The experience of snorkelling with the largest fish in the sea, the whale shark (Rhincodon typus) is not one you are likely to forget. These gentle plankton eating giants grow as large as 19 metres, display beautiful spot patterns from above, block out the light of day from below and often carry with them a living reef of fish life.
This exclusive experience off the Caribbean coast of Mexico allows as small group of people to join an expert Aqua-Firma research team in search of whale sharks in the largest known aggregation of them on our Planet. We have been operating these trips for six years now, during what has proven to be a peak period of the year, when more than 400 whale shark individuals have been counted in the area on surveys. We have seen up to an estimated 250 sharks from our research vessel on any given day. Photographic and video opportunities can be superb.
There are often aggregations of a potentially 3rd species of Giant Manta Ray in the area we research, as well as whale sharks. Some days we have been in the water with 100 or more of them, as they feed at the surface, swim between whale sharks or barrel roll. Our partners at the Marine Magafauna Foundation (MMF) are fairly convinced that this Atlantic version of Giant Manta is a separate species, but to prove this we need a combination of above and below photo plus DNA evidence from the same individuals. In 2015, Dr Andrea Marshall joined us in trying to achieve this, but whilst we gained photos and DNA, we didn't quite get the combination we needed. Join us on our quest in 2019!
Most of our encounters with whale sharks is in blue water, so visibility can be excellent. We often find Giant Mantas in areas further west, where Copepods can appear in huge abundance. Visibility is much more variable in these waters, but it can provide us with opportunities to snorkel with dolphins and their babies and bonito tuna which they feed on. In reaching these area, we transit past clear shallow waters of the Contoy Island National Park, where we see often see dozens of green and loggerhead turtles swimming beneath us and with us if we snorkel over sea grass beds in the area. We can also see huge colonies of frigate birds and boobies.
Other marine life we find out in clear blue water can be schools of 30 or more Golden Cownose Rays, Bottlenose, Spinner and spotted Dolphins, chance encounters with Sail Fish and Marlin. As always with Mother Nature, every day is different. So far, we have never been a day at the afuera without a whale shark. When we find them amongst an abundance of food, sharks sometimes stop swimming and feed in a vertical position, creating a vortex sucking water in from the surface. These opportunities are wonderful for enabling us to focus on one individual in great detail and provide even better opportunities for film and photography than normal.
Aqua-Firma's leadership team in 2017, 2018 & 2019 includes one of the World's leading whale shark researchers, Dr Chris Rohner; and two of Mexico's leading whale shark researchers. Your participation enables Aqua-Firma to help fund the work of these researchers, whose expert insights into our ever growing knowledge of whale shark behaviour and distribution is very much be part of this experience. Chris also happens to have taken thousands of very high quality images of whale sharks and manta rays. Learning how to emulate the kind of images he has been able to take will also be a part of this experience - not only on location with free group and private photography workshops, but with advice we can provide before you go.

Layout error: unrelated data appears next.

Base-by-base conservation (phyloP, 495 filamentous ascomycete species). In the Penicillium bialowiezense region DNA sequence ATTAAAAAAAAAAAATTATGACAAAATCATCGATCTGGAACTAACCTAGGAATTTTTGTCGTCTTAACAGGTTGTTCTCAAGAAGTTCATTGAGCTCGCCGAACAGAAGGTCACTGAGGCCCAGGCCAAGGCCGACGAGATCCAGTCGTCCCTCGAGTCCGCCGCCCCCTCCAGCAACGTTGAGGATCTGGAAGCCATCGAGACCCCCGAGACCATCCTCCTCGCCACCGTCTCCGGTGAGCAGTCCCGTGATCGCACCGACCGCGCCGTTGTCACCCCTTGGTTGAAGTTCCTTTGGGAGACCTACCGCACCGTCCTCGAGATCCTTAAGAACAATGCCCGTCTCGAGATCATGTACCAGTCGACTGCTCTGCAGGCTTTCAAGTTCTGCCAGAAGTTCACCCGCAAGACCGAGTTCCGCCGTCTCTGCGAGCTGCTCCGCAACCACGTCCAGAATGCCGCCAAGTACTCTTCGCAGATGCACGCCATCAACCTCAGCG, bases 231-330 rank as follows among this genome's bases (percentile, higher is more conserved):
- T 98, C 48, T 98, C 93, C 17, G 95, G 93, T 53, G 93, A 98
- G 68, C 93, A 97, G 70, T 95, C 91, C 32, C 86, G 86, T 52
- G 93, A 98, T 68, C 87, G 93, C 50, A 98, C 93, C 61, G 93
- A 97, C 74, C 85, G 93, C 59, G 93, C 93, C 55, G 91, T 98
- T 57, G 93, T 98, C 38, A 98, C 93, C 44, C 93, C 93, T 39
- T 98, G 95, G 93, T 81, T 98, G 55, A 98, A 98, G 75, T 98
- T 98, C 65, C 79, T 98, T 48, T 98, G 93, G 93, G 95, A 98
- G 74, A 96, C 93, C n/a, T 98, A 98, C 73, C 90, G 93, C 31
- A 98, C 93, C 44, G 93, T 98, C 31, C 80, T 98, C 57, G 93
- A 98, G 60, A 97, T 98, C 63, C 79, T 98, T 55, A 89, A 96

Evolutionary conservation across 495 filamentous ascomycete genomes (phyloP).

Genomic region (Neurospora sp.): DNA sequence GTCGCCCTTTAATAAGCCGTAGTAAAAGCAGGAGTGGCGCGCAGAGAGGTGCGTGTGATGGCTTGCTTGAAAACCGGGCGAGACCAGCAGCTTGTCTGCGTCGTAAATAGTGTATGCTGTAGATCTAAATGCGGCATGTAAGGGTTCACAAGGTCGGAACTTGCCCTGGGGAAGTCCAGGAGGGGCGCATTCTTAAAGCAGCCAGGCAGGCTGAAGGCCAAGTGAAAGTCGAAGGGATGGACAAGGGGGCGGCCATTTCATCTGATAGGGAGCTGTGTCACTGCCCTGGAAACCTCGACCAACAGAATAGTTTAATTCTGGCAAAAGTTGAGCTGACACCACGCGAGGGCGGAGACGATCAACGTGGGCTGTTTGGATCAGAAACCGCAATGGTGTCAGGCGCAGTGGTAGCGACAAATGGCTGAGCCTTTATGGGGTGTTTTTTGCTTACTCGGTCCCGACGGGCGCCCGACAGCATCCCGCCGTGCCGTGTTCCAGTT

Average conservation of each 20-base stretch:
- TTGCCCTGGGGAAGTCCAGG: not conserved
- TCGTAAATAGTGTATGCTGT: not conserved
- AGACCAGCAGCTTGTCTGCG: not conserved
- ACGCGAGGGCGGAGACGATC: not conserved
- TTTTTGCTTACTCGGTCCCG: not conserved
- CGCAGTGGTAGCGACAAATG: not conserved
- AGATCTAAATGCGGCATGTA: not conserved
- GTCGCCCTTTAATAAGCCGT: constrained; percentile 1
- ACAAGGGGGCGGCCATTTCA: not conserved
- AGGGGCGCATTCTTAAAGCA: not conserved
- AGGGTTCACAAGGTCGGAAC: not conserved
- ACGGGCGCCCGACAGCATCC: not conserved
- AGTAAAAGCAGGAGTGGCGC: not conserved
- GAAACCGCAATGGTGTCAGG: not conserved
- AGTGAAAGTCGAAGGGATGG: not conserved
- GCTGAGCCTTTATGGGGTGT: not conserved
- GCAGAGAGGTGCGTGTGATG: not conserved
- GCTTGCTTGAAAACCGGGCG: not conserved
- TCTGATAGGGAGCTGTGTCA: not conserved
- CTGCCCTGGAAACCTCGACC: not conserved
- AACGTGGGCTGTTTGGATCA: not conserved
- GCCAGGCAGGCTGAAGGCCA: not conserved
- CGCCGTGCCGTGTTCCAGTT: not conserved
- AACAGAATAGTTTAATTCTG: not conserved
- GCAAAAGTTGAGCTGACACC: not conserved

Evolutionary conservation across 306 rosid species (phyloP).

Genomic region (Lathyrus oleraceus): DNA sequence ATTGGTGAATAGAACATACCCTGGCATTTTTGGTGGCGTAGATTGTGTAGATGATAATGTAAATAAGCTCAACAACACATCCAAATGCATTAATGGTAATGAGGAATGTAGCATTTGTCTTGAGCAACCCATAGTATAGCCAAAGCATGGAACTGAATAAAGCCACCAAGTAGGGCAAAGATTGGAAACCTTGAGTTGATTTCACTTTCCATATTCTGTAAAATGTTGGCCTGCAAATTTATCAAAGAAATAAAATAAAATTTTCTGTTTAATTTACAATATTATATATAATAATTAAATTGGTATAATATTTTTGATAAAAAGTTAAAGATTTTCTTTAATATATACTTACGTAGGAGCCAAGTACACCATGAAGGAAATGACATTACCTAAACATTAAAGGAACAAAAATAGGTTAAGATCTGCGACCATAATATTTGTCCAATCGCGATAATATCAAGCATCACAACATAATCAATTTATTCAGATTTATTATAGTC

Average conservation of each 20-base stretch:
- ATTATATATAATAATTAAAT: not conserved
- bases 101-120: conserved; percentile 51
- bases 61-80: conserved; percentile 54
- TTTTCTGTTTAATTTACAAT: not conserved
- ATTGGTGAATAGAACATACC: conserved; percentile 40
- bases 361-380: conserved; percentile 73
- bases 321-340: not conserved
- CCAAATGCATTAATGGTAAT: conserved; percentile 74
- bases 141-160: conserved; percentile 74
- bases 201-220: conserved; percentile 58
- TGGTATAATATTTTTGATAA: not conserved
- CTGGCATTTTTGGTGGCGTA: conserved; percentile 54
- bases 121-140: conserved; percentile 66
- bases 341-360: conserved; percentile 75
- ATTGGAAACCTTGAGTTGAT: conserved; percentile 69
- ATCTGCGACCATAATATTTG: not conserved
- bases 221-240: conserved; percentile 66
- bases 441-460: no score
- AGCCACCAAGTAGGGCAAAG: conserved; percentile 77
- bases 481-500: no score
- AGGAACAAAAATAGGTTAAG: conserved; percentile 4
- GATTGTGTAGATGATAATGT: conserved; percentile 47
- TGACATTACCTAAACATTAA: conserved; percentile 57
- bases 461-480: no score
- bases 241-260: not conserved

We will take a maximum of 9 people per team on research trips lasting up to 6 1/2 hours each day. Our first priority is to locate the whale sharks and once we do, you will be able to enter the water with them to assist in digital photo ID and recording behaviour and species which use the whale sharks as mobile habitats. Chris and our local team will conduct in water surveys which will include on occasion, skin biopsy samples for DNA and dietary analysis. We may also apply data tags such as a satellite location transmitter or gyro sensor.
The we take on our research boat each day is 9 people plus researchers. In line with local regulations, we can put 2 guests in the water at a time, plus a researcher; whilst those waiting their turn can observe whale sharks from above - often with mouth half in and half out of the water.
Our trips begin and end in Cancun, but we spend most of our time on Isla Mujeres. Whale shark encounters are best enjoyed by snorkelling since whale sharks usually feed here close to the surface. Snorkeling also permits faster movement on and off the boat and through the water.
For those who scuba dive, we can facilitate the opportunity to do so within marine protected areas west and south of Isla Mujeres. Aqua-Firma can also arrange diving in the Cenotes of eastern Mexico; Cozumel Island; tailor made exploration of the World's second largest barrier reef in Belize a short distance to the south; two of the Caribbean's best dive locations, the Turks & Caicos and Cayman Islands; diving in the Sea of Cortez; Central American rainforest; and Mayan ruins in Mexico, Belize and Guatemala. Please Contact one of our Latin American experts to discuss
We usually see marine turtles in the sea every day, but as night falls, we have very high chances of being able to take you to see Green Turtles laying their eggs at select locations on the island. We sometime see as many a 7 at a time, digging nests and laying their eggs. These eggs are collected and taken to a hatchery, where they hatchlings can develop without risk of dogs digging them up, or nests being exposed by the tide.
citizen science - whale shark tour - swimming with whale sharks